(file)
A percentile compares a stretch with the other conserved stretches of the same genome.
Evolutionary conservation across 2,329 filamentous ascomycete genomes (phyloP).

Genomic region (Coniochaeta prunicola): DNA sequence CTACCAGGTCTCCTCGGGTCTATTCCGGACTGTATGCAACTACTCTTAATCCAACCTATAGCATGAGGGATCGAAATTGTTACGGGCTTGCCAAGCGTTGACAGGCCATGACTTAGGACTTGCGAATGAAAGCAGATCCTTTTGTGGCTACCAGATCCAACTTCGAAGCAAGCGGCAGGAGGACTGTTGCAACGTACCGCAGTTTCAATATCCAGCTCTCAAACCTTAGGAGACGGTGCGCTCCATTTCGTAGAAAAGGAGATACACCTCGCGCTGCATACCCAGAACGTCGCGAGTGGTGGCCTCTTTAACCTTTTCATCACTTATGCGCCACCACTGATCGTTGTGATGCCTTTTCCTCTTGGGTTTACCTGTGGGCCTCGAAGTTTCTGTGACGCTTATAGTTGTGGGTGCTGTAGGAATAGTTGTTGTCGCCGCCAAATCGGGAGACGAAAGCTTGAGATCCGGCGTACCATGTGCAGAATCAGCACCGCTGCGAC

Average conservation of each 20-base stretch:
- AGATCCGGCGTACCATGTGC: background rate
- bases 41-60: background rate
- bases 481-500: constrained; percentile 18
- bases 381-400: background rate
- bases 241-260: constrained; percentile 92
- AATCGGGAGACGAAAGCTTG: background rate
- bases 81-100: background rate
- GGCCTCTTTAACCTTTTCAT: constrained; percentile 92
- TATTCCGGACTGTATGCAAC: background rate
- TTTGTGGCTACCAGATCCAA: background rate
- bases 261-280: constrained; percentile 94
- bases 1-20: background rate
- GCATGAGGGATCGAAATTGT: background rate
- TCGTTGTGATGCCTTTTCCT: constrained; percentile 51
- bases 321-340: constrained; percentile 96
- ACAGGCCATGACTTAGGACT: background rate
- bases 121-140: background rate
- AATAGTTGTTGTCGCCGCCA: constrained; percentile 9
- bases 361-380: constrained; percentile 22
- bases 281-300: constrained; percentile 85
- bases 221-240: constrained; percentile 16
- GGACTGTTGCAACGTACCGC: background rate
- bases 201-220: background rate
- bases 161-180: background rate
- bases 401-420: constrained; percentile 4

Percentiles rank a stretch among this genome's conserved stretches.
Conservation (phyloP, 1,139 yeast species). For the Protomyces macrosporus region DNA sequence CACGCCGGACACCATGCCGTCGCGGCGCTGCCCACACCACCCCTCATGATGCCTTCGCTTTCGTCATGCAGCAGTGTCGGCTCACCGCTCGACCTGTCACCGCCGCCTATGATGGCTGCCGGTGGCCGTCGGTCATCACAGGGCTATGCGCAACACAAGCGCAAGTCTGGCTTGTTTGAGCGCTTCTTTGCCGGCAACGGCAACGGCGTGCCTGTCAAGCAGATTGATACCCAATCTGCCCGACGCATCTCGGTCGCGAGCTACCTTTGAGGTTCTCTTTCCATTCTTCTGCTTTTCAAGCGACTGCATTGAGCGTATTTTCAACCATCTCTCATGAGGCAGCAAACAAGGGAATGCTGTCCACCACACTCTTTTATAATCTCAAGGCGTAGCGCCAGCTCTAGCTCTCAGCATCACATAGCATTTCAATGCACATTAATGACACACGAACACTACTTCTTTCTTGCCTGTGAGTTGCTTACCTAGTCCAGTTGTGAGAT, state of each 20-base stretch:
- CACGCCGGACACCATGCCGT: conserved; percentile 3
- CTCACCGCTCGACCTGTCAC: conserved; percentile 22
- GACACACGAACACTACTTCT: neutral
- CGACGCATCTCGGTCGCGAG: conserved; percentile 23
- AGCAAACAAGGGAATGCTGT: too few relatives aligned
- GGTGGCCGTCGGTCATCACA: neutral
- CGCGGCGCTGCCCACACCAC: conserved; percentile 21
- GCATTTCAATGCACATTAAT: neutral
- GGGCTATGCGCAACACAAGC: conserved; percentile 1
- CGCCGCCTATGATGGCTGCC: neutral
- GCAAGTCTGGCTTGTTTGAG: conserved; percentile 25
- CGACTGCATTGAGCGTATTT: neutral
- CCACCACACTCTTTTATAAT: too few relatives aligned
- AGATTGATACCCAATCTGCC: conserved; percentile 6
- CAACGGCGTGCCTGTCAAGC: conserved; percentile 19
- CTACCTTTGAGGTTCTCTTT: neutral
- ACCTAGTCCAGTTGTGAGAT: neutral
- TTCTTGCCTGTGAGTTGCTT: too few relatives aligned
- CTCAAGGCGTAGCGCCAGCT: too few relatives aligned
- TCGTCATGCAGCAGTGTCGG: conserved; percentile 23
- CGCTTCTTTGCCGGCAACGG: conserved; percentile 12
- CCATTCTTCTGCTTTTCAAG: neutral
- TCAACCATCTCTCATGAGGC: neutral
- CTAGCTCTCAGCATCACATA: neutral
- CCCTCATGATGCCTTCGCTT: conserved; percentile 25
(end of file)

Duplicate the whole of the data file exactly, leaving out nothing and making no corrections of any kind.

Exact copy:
A percentile compares a stretch with the other conserved stretches of the same genome.
Evolutionary conservation across 2,329 filamentous ascomycete genomes (phyloP).

Genomic region (Coniochaeta prunicola): DNA sequence CTACCAGGTCTCCTCGGGTCTATTCCGGACTGTATGCAACTACTCTTAATCCAACCTATAGCATGAGGGATCGAAATTGTTACGGGCTTGCCAAGCGTTGACAGGCCATGACTTAGGACTTGCGAATGAAAGCAGATCCTTTTGTGGCTACCAGATCCAACTTCGAAGCAAGCGGCAGGAGGACTGTTGCAACGTACCGCAGTTTCAATATCCAGCTCTCAAACCTTAGGAGACGGTGCGCTCCATTTCGTAGAAAAGGAGATACACCTCGCGCTGCATACCCAGAACGTCGCGAGTGGTGGCCTCTTTAACCTTTTCATCACTTATGCGCCACCACTGATCGTTGTGATGCCTTTTCCTCTTGGGTTTACCTGTGGGCCTCGAAGTTTCTGTGACGCTTATAGTTGTGGGTGCTGTAGGAATAGTTGTTGTCGCCGCCAAATCGGGAGACGAAAGCTTGAGATCCGGCGTACCATGTGCAGAATCAGCACCGCTGCGAC

Average conservation of each 20-base stretch:
- AGATCCGGCGTACCATGTGC: background rate
- bases 41-60: background rate
- bases 481-500: constrained; percentile 18
- bases 381-400: background rate
- bases 241-260: constrained; percentile 92
- AATCGGGAGACGAAAGCTTG: background rate
- bases 81-100: background rate
- GGCCTCTTTAACCTTTTCAT: constrained; percentile 92
- TATTCCGGACTGTATGCAAC: background rate
- TTTGTGGCTACCAGATCCAA: background rate
- bases 261-280: constrained; percentile 94
- bases 1-20: background rate
- GCATGAGGGATCGAAATTGT: background rate
- TCGTTGTGATGCCTTTTCCT: constrained; percentile 51
- bases 321-340: constrained; percentile 96
- ACAGGCCATGACTTAGGACT: background rate
- bases 121-140: background rate
- AATAGTTGTTGTCGCCGCCA: constrained; percentile 9
- bases 361-380: constrained; percentile 22
- bases 281-300: constrained; percentile 85
- bases 221-240: constrained; percentile 16
- GGACTGTTGCAACGTACCGC: background rate
- bases 201-220: background rate
- bases 161-180: background rate
- bases 401-420: constrained; percentile 4

Percentiles rank a stretch among this genome's conserved stretches.
Conservation (phyloP, 1,139 yeast species). For the Protomyces macrosporus region DNA sequence CACGCCGGACACCATGCCGTCGCGGCGCTGCCCACACCACCCCTCATGATGCCTTCGCTTTCGTCATGCAGCAGTGTCGGCTCACCGCTCGACCTGTCACCGCCGCCTATGATGGCTGCCGGTGGCCGTCGGTCATCACAGGGCTATGCGCAACACAAGCGCAAGTCTGGCTTGTTTGAGCGCTTCTTTGCCGGCAACGGCAACGGCGTGCCTGTCAAGCAGATTGATACCCAATCTGCCCGACGCATCTCGGTCGCGAGCTACCTTTGAGGTTCTCTTTCCATTCTTCTGCTTTTCAAGCGACTGCATTGAGCGTATTTTCAACCATCTCTCATGAGGCAGCAAACAAGGGAATGCTGTCCACCACACTCTTTTATAATCTCAAGGCGTAGCGCCAGCTCTAGCTCTCAGCATCACATAGCATTTCAATGCACATTAATGACACACGAACACTACTTCTTTCTTGCCTGTGAGTTGCTTACCTAGTCCAGTTGTGAGAT, state of each 20-base stretch:
- CACGCCGGACACCATGCCGT: conserved; percentile 3
- CTCACCGCTCGACCTGTCAC: conserved; percentile 22
- GACACACGAACACTACTTCT: neutral
- CGACGCATCTCGGTCGCGAG: conserved; percentile 23
- AGCAAACAAGGGAATGCTGT: too few relatives aligned
- GGTGGCCGTCGGTCATCACA: neutral
- CGCGGCGCTGCCCACACCAC: conserved; percentile 21
- GCATTTCAATGCACATTAAT: neutral
- GGGCTATGCGCAACACAAGC: conserved; percentile 1
- CGCCGCCTATGATGGCTGCC: neutral
- GCAAGTCTGGCTTGTTTGAG: conserved; percentile 25
- CGACTGCATTGAGCGTATTT: neutral
- CCACCACACTCTTTTATAAT: too few relatives aligned
- AGATTGATACCCAATCTGCC: conserved; percentile 6
- CAACGGCGTGCCTGTCAAGC: conserved; percentile 19
- CTACCTTTGAGGTTCTCTTT: neutral
- ACCTAGTCCAGTTGTGAGAT: neutral
- TTCTTGCCTGTGAGTTGCTT: too few relatives aligned
- CTCAAGGCGTAGCGCCAGCT: too few relatives aligned
- TCGTCATGCAGCAGTGTCGG: conserved; percentile 23
- CGCTTCTTTGCCGGCAACGG: conserved; percentile 12
- CCATTCTTCTGCTTTTCAAG: neutral
- TCAACCATCTCTCATGAGGC: neutral
- CTAGCTCTCAGCATCACATA: neutral
- CCCTCATGATGCCTTCGCTT: conserved; percentile 25